How yoga has changed my life


Since I made the decision to dedicate my life to yoga, I have often got the question: how did yoga change your life?
Most of the times followed by the question: who inspired you to do this?

This week I was signing up for a next step in my yoga life, a 500 hour teacher training. As part of the sign-up I had to write a short essay on these two questions. So it only seemed logical and fun to share them with you. No edits, no changes, the pure and honest answers!

  1. How has practicing Yoga affected you and your relationship to the world around you?

Yoga has an effect on every single part of my life, physically, mentally and emotionally. The most important thing it has affected is self-love and the relationship with myself. Before I became a yoga practitioner, the last relationship I would take care of, was the relationship with myself. Which had a tremendous impact on my health, my outlook in life, my happiness and the relationships I formed with others.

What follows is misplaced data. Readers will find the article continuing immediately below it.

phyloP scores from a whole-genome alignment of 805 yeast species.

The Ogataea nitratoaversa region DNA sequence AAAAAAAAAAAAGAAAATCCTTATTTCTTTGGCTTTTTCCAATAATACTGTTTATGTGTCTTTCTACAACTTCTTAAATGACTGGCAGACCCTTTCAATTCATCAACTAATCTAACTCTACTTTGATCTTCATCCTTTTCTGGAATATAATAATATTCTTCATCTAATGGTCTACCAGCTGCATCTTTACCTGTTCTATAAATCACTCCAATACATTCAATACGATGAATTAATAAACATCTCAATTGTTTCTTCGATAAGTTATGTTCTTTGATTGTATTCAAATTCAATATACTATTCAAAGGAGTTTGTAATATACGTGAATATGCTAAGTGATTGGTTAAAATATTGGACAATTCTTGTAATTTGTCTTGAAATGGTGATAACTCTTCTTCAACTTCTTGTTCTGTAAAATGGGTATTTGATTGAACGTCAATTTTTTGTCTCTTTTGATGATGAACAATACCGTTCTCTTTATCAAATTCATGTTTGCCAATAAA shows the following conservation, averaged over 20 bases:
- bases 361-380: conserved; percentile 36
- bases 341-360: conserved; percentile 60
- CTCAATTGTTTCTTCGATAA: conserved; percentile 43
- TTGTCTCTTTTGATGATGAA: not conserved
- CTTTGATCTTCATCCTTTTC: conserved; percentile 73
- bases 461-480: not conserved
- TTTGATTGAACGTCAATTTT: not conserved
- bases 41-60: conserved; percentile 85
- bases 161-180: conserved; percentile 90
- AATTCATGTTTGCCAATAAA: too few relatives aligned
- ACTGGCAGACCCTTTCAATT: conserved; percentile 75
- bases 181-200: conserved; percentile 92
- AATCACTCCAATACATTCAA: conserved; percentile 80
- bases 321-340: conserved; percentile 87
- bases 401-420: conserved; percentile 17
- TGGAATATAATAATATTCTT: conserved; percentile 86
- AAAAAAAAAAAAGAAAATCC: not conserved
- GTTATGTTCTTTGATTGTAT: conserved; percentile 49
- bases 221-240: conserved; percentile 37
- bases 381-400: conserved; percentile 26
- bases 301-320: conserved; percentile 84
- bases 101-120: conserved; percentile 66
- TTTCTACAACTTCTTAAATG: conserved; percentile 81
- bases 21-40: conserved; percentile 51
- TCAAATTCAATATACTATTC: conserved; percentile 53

Through yoga I learned that the relationship with the Self has to come first. Once that relationship is established, you are able to perceive the world differently. Nature and my connection to it has started to play a bigger role, the understanding that you are part of something bigger, something larger then yourself.

I have learned how to take care of my health, notice what goes on in my body, my mind and translate that into my personal needs, in order to be the best I can be.

Yoga changed me internally, or maybe not changed me, but made my connection with the Self stronger, and because of that I can be a better person. A loving, kind and honest human being for my husband, my family, my friends, my students and even strangers on the street and in traffic.

So yoga did not only change my physical body, it changed the way I perceive things. I am able to differentiate the states of my mind and can therefore see more clearly. And it changed me emotionally, to someone who is connected, grounded and able to share her love.

  1. Who has influenced you on your Yoga path?

I have been influenced by a variety of teachers. Below the most important ones: